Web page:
Electronic Product Life Cycle Management Avoids Unpredicted Application Results

Created: May 14, 2018
Updated: September 25, 2020

 Graph of the product life cycle

Everyone has a smartphone these days. Well, everyone except my grandparents. They still use clamshell phones and perfectly happy with them. The rest of us have moved on to leaner and meaner communication devices. Eventually, the product life cycle for clamshell phones will end and they will be relegated to the history books.

A look back through the history of technology reveals that no piece of technology can thrive forever. Project life cycle management involves adapting your manufacturing, marketing, and development activities as the market for your product changes over time. The ultimate goal is to make sure that you are able to meet demand for your product throughout the life cycle and see the largest return on investment as possible.

Product Development and Funding

All product life cycles begin with designing and developing your product. The goal is to prepare your for manufacturing and broad release to the market. Hardware startups rarely receive funding for manufacturing and marketing based on functional prototypes, and you will need to get past the beta testing stage before serious investors will help you move to the manufacturing and marketing stage.

Planning and budgeting your transition to manufacturing, marketing, and distribution ensures that you can capitalize on growth and adoption without delaying delivery of your product to your customers. Building relationships with your manufacturer and distributor is crucial at this stage. Your investors want to see that you have properly planned how you intend to use their money. All of these activities will help you capitalize on demand for your product and grow your customer base.

The Growth Stage

The initial stage of customer growth means you will see more orders for your product. As your order volume increases, manufacturing costs will reduce. New products may require new equipment and manufacturing processes. This means costs are high for new products, especially since your sales volume will be low.

Costs will start to fall as you increase your order volume to sustain your growing market. Manufacturers and assemblers can become more efficient during the life cycle, and this brings down costs even further. During this cycle, you may have the opportunity to reduce the price for your product. Bringing down the price can encourage customers that were on the fence to try out your product and give you a leg up on new competitors.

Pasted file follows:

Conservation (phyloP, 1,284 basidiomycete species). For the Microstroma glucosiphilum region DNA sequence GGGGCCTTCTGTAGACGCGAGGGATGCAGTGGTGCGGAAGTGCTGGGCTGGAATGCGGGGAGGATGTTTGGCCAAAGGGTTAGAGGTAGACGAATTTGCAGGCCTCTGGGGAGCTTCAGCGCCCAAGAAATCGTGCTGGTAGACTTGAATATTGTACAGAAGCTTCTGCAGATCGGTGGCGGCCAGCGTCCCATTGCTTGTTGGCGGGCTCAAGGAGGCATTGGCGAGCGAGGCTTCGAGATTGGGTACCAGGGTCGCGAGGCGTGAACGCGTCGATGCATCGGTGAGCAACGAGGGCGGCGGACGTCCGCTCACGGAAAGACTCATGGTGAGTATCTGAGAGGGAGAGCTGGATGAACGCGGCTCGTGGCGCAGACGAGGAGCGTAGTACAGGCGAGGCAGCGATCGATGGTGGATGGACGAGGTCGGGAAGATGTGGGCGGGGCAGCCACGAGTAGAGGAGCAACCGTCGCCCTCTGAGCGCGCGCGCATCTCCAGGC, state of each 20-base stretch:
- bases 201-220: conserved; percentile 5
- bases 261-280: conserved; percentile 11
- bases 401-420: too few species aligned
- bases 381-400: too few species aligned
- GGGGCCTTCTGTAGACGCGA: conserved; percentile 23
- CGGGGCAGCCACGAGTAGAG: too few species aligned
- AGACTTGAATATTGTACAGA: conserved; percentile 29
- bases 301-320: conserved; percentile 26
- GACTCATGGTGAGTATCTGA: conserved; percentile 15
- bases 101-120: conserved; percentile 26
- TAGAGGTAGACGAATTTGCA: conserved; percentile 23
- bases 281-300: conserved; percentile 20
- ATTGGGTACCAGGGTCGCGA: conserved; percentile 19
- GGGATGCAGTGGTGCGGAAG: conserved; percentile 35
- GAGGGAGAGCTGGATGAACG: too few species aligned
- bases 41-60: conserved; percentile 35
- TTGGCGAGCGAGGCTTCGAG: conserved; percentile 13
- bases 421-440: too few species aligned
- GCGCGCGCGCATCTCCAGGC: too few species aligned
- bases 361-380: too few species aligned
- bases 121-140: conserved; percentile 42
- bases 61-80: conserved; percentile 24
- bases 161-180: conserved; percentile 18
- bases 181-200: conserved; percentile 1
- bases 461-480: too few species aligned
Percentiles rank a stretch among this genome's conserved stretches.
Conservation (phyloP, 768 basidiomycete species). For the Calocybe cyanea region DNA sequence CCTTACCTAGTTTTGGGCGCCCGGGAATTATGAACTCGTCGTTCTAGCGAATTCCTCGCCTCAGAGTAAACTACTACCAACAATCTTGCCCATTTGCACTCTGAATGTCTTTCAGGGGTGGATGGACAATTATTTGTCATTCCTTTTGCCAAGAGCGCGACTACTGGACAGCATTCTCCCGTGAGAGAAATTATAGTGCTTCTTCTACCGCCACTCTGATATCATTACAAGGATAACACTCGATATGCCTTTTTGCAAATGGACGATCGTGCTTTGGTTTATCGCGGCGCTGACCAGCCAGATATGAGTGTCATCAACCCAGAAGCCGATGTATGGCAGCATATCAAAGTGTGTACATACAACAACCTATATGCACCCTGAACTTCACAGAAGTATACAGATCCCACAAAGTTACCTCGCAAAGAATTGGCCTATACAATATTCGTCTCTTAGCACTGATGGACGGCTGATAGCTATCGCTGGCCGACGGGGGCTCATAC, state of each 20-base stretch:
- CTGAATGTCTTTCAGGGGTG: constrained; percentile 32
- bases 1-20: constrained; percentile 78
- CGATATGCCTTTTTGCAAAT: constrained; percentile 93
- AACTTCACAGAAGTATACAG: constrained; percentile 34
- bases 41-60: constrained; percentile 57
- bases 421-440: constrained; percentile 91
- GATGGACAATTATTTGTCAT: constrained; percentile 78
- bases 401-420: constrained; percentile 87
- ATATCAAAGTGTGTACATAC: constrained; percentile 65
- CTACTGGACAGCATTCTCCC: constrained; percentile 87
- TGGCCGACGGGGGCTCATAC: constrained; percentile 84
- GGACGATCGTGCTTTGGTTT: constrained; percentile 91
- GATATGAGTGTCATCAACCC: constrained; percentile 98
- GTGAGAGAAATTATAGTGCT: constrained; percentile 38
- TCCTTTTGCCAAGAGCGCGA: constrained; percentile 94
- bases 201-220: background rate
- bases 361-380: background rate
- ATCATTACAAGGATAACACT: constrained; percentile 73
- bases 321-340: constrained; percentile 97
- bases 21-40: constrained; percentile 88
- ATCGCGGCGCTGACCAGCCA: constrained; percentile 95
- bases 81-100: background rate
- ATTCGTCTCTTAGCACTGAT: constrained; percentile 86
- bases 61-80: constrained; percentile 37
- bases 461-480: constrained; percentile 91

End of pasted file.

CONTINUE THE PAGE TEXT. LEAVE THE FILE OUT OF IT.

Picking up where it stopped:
Rolled dollars and euros on a PCB)

Watch your hardware costs reduce during the growth stage

As the market for your product matures and your product is adopted by a wider audience, your customers’ tastes may change, and new products will appear that threaten your market share. Marketing strategies and the marketing message need to be adjusted to continue to increase adoption of your product and maintain momentum. Your marketing message during this later stage will likely look very different from your message during launch.

Sustaining the Market After Growth Peaks

Technology eventually reaches a state where use is at its peak. The market for your product will change over time, and you will need to stay connected with your customers in order to maintain demand over time. Eventually, competitors and imitators will try to exploit your customer base after you have developed a market for your product. This can take from your market share and will force you innovate new versions of your product and even expand into new markets.

Information is crucial to the success of any product. Developing effective methods for gathering information on your target market and your competitors can help sustain demand for your product after introduction and adoption by the market. Companies that efficiently manage their products throughout the life cycle curve are usually those that have developed the most effective information systems.

Line graph and bar chart

Keep the life cycle moving with the right data

Data about potential new markets can help you sustain demand for your product into the future. Feedback about different marketing campaigns, new use cases for your product, and monitoring the growth and decline of your product can help you phase out the old version and usher a new and improved model. As old components become obsolete, suppliers ramp down production and you will be forced to update your product design.

A great piece of PCB layout software like Altium Designer makes it easy to design and upgrade your electronics product. The integrated component libraries and ActiveBOM tool help you manage obsolete parts and introduce new versions of your product to the market.

To learn more about product management and learn more about how Altium Designer can help you manage your electronics, talk to an Altium expert today.

Recent Articles

Back to Home